That's not to say that I didn't enjoy "Marebito" and admire its ambition, I just don't think it's wholly successful. The story, itself, is fairly sparse. A videographer witnesses and films a bizarre suicide while working with a local news station. He becomes obsessed with understanding the fear that would drive someone to such an action. Feeling emotionally muted, and wanting to know more about terror and even death, he takes a strange journey beneath the city to try and uncover the source of the man's horror. He has several (real or imagined) ethereal encounters on this journey, but ultimately finds a young woman being held captive. Taking her home with him, he discovers she is not what she may seem.
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10 of 11 people found the following review helpful By Mr. Self Destruct on February 17, 2006
Format: DVD
Well I am a fan of Japanese cinema. I've seen a good deal of films, my favorite films being from Takashi Miike and Shinya Tsukamoto. My favorite movies in the past have been Ichi the Killer, Gozu, Audition, Tetsuo, as well as other films from them as well as other assorted directors. Well my friends offered me a trip to a distant theatre to see a stange Japanese film that was rarely talked about. Marebito was its name.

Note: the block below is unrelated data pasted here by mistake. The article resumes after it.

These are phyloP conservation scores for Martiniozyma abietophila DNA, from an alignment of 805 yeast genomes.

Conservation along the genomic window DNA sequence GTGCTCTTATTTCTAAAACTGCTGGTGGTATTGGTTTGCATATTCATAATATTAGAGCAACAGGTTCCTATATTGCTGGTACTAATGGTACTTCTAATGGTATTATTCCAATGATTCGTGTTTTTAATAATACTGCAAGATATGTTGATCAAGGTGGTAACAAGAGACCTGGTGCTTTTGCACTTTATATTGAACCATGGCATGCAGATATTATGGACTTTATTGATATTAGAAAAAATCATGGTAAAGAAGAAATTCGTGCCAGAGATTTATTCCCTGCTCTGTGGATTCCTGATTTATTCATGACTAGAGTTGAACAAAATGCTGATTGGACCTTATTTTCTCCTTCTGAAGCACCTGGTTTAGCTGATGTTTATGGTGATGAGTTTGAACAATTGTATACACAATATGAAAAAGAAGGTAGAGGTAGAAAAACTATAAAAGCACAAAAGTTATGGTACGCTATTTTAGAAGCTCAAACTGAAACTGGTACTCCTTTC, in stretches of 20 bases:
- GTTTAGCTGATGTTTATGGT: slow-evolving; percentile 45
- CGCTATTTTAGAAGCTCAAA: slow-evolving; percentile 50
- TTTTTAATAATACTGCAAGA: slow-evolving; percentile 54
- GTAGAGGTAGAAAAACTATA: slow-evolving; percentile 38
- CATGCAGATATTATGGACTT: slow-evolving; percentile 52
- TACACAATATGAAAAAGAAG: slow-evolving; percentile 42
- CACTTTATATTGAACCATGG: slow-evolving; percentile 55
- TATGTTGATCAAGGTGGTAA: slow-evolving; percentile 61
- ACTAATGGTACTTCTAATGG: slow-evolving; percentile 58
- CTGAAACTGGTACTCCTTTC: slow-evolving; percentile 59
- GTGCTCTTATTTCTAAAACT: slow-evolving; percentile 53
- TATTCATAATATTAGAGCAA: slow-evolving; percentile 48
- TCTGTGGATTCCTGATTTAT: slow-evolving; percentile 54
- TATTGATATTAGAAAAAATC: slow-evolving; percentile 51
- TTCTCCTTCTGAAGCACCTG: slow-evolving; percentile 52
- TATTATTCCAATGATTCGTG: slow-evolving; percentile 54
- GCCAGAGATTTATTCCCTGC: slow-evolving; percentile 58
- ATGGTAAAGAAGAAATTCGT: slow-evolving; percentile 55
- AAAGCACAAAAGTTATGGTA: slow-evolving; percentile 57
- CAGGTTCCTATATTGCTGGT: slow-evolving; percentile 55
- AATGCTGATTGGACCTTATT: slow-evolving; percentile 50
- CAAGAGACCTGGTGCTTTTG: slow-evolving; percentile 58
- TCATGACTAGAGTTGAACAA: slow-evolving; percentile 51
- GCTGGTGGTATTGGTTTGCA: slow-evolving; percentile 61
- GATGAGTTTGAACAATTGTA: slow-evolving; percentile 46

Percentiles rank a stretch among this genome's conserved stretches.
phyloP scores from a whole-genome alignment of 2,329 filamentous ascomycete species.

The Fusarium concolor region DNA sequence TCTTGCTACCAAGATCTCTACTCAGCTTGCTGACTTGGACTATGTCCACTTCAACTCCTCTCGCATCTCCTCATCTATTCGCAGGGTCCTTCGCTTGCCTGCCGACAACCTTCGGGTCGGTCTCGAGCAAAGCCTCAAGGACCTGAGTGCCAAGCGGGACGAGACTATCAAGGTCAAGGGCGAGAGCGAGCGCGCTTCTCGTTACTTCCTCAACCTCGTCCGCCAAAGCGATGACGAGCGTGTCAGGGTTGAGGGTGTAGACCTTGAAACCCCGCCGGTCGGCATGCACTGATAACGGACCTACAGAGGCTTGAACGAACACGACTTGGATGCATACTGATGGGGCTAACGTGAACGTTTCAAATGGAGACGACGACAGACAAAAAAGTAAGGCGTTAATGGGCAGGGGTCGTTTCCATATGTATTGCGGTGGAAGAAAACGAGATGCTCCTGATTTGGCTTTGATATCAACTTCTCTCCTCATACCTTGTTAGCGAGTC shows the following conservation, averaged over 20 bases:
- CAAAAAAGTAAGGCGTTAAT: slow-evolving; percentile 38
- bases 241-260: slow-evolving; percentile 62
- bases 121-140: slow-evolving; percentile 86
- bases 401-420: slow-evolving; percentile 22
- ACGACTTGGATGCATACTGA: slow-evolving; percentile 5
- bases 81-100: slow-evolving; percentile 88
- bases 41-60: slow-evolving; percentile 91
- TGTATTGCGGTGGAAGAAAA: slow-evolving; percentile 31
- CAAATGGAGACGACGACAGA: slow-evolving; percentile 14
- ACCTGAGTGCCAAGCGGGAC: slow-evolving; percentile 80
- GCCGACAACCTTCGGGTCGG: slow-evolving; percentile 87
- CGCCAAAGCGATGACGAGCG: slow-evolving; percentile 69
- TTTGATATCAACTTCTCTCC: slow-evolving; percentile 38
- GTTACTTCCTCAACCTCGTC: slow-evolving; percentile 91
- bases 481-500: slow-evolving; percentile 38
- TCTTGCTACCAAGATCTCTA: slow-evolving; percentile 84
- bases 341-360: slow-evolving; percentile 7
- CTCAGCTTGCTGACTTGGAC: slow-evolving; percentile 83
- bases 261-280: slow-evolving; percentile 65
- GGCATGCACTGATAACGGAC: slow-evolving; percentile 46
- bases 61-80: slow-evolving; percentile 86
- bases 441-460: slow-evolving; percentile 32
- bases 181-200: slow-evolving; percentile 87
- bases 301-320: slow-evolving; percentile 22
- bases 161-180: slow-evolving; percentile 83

So after I watched it and left the theatre, I was speechless. Well let me get this out of the way. The movie didn't make a damn bit of sense. There were more plot holes in this movie than can be imagined. It left open a lot of discussion, but some parts were either too metaphorical, or were just random and unexplained.

Other than that gripe, this was a great movie. It had a lot of style, and just a real haunting aura to it. The plot in the movie has something to do with the main character wanting to capture fear on camera, than wishing to experience this fear. He goes beneath Tokyo, in the advanced subway system.

Before you can scream "lots-o-literary-referances," he winds up in Lovecraft inspired dreamscape where he finds a vampire girl, who is gaurded by robot creatures that walk around on all fours.

Or something like that. I'm not really too sure.

So he then takes this vampire girl home, and of course, wierd things start happening. I won't tell too much more of the plot, I'll let you experience it in all of its noncoherant glory.

The film is filled with obscure referances to historical events, as well as scientific theories. There are all of these subtle commentaries on society, but they aren't exactly executed too well.